>>>uses PICK running on UNIX, using Univers, I think. Does anyone have any
>>>opinions on the wisdom or "non-wisdom" of running PICK on Unix inthis
>>PICK was a good idea at the time it was developed, leading the way for
>>other database systems like itself, but it has grown sorta obsolete.
I think you will find this statement in and of itself obsolete. PICK when
it was originally developed was a great idea for a database system and more
often than not was much easier to use in it's grammer and logic than Oracle
style DBMS's. A couple of the main problems with PICK were:
1) It didn't run on many machines, but on a limited number. PICK was
originally a complete OS, not just a DBMS. This caused some problems as well.
2) Lack of communications. About the only way to transfer data was by doing
tape saves and restores.
3) Lack of extended features and interoperability, such as Graphics, SQL,
interfacing with other products, etc...
However, about 5 years ago, VMark Software (the company who developed UniVerse)
came out with a version of PICK/Prime Information on Unix Platforms. And,
though they have been the leader in PICK-based database/developement systems,
many other PICK companies are moving over to running on Unix based platforms.
In fact, UniVerse currently runs on over 35 different vendors hardware and
over 100 different types of machines. So, it is truly an "open" application.
And in the last year or two, many versions of PICK, most notably UniVerse,
Unidata, and Ultimate (using a modified UniVerse product) have taken great
strides to remove any of the problems it may have had. For example, VMark
Software, with their latest release, will have a networking package, Graphics,
WordPerfect interface, etc... with an SQL interface currently being developed.
Unidata has had an SQL interface for a while. And, since both run on many
Unix boxes, both eliminate many of the previously perceived problems with
PICK. I think you will find that, given the current state of the PICK
marketplace (especially with VMarks UniVerse, Unidata, Ultimate, and Prime
Information Plus), PICK is nowhere near an "obsolete" product, but instead
is a very stable, efficient, open-systems solution to software problems with
great features found in traditional Oracle based DBMS as well as features
those DBMS systems do not supply. You will also find that products of
VMark as well as others are evolving very rapidly and many are offering
lots of new technological advances, such as GUI support, Networking, etc..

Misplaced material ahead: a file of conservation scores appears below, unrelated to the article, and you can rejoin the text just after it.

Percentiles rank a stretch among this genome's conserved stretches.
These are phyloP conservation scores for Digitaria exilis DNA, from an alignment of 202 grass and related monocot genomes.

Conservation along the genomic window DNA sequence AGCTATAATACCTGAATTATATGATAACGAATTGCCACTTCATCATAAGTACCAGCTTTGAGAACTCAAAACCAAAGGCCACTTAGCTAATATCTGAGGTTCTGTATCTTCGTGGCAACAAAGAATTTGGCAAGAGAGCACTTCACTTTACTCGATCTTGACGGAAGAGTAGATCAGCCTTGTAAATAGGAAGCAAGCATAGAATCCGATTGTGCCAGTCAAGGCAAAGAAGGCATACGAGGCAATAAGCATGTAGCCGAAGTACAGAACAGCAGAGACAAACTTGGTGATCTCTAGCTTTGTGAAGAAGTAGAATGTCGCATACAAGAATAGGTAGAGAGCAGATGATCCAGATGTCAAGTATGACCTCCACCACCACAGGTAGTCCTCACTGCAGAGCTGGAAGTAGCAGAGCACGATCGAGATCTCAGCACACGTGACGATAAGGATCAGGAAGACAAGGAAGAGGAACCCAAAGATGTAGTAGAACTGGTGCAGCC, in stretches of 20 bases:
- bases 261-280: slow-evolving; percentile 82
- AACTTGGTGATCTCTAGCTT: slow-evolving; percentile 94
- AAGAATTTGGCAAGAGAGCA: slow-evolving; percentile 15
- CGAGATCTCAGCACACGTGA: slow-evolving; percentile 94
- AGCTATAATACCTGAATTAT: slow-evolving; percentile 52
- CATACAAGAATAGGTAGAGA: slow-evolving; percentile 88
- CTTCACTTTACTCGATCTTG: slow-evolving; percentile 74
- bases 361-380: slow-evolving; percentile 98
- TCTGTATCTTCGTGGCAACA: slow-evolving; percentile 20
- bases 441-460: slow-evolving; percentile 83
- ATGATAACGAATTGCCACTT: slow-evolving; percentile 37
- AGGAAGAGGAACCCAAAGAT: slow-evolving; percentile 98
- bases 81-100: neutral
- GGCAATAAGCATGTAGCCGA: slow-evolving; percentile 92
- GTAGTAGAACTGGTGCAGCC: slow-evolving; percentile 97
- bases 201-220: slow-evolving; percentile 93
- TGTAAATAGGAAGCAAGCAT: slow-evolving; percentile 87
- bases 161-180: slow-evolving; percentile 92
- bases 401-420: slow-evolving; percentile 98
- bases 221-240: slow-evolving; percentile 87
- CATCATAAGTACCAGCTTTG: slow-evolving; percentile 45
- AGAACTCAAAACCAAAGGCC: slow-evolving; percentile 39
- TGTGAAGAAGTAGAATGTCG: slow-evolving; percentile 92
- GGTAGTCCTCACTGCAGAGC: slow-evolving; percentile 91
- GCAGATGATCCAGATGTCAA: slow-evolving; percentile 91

You will also find great performance (to the person who had problem with
the Honeywell tape, I have seen complete file restores take less than an
hour on some systems.) and, in some cases, a more "open" environment.
And you will also find 4000+ proven, existing applications. And all this,
usually for much less than other "traditional" DBMS.
>Thanks for your views. I wonder if you could elaborate on the term
>"obsolete." Could you give me some practical implications. Later you
>mention some operational inefficiencies. But what else do you have in
>mind by the term obsolete? Are there, for example, implications for the
>development of imaging applications? Are you saying that newer dbmss,
>like Ingres, are more modern because they are more open, by virtue of
>SQL? And, how would you compare PICK with --say-- Ingres, or some other
>relational dbms? I would appreciate any further comments you may have
>>The biggest problem with PICK that I saw was it's file structure. For some
>>Working with a 9-Track tape drive on the Honeywell system, it took more than
>>72 hours to complete a file restore. Working with a 9-Track tape and the
>>PC version of PICK, it took closer to 5 days. I have had no experience with
>This does sound excessive, to say the least. But could you tell me the
>approximate size of the database in question, so I have a better idea of
>of the scale of this inefficiency.
>Systems Administrator, Princeton University Libraries
David T. Meeks || "To bleed the lyrics for this song,
Software Engineer || to write the rites to right my wrongs.."
VMark Software, Inc. ||